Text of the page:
PACHSmörgåsbord: Historical Expertise
Saturday, February 25, 2012
In this post I continue to wonder about how to practice the history of science. In particular, I reflect on what might constituted historical expertise, which distinguishes historians from non-historians.
Posted by Darin Hayton on 02/25 at 11:45 PM
Sunday, February 26, 2012
Lynn Nyhart’s recent column in the HSS Newsletter calling for a rethinking of the history of science profession echoes comments and suggestions made by historians. We need to take her seriously if we are going to extend the profession beyond the walls of the academy.
Posted by Darin Hayton on 02/26 at 11:27 PM
Friday, March 30, 2012
In my efforts to think more about what makes history and history of science distinct, I reread R. G. Collingwood’s The Idea of History. I appreciate that it is old and perhaps out of fashion, but I think it offers some useful suggestions about historical practice.
Posted by Darin Hayton on 03/30 at 10:24 AM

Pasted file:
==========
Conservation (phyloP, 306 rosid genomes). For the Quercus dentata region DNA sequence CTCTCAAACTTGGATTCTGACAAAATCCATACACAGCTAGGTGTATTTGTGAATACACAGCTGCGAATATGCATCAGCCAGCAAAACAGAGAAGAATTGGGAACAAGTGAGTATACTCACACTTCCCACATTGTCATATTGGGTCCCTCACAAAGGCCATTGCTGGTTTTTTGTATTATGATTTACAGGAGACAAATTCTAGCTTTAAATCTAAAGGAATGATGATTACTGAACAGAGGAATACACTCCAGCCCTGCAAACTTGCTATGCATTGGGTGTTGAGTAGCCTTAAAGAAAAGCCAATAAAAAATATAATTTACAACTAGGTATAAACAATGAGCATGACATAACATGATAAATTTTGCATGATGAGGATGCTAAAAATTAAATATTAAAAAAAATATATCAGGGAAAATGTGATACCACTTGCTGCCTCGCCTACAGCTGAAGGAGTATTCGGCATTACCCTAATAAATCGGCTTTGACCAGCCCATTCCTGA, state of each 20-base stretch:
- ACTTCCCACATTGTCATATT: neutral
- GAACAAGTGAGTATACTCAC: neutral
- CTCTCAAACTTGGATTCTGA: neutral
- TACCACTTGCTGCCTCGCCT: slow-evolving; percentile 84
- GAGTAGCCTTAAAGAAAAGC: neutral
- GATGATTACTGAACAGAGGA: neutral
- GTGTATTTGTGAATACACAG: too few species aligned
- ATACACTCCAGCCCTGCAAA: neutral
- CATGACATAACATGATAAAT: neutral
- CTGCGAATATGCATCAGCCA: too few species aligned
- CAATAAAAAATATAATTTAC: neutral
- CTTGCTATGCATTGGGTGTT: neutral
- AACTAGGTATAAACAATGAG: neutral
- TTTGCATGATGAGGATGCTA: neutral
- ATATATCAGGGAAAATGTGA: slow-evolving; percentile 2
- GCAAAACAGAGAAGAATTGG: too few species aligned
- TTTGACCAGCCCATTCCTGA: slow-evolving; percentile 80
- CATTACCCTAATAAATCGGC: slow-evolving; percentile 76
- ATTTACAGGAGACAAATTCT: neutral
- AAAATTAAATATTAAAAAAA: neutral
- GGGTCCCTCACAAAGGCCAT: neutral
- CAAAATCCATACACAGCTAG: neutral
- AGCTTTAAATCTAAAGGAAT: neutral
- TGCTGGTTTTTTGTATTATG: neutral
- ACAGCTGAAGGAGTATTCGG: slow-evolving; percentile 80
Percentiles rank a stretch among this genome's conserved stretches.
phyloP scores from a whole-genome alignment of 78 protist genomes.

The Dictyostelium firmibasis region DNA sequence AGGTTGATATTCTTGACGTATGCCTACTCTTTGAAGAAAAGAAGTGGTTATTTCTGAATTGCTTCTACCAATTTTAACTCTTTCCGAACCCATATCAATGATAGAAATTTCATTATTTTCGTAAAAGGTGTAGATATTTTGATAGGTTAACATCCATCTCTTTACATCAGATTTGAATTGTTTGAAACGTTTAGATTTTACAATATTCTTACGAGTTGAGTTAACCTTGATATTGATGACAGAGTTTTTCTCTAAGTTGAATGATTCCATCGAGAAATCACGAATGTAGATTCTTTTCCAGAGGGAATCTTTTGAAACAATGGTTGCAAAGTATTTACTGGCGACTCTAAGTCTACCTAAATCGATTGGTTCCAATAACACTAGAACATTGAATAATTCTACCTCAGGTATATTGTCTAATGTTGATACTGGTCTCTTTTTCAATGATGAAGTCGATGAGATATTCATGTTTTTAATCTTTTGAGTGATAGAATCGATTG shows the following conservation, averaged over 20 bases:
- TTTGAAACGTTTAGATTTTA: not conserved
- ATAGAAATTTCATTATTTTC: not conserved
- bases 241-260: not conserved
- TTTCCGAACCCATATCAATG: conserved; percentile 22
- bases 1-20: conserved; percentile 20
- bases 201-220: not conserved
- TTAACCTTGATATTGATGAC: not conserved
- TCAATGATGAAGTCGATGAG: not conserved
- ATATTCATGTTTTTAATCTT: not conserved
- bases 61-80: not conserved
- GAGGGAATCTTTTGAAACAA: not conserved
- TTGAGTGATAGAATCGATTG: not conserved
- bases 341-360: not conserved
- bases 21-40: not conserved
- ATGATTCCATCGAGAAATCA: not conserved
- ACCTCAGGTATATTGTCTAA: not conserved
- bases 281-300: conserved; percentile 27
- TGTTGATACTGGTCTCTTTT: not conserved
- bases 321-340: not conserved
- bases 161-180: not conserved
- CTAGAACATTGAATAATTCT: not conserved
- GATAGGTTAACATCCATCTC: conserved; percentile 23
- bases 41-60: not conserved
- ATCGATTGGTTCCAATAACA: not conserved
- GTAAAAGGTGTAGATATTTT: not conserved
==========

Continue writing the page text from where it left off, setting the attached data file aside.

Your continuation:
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Monday, April 30, 2012
Science writers and scientists frequently discuss whether or not science writers should read the scientific papers on which their stories are based. What would happen if we asked similar questions of science writers and scientists who relied on historical sources?
Posted by Darin Hayton on 04/30 at 11:40 PM
Wednesday, June 27, 2012
A scientist looks to the historical record for evidence of a supernova that can account for a spike in carbon-14 levels.
Posted by Darin Hayton on 06/27 at 11:26 PM
Tuesday, September 11, 2012
Another physician takes a crack at guessing what caused King Tut’s death and in the process rejects basic historical methodologies and denies historical expertise.
Posted by Darin Hayton on 09/11 at 10:43 AM
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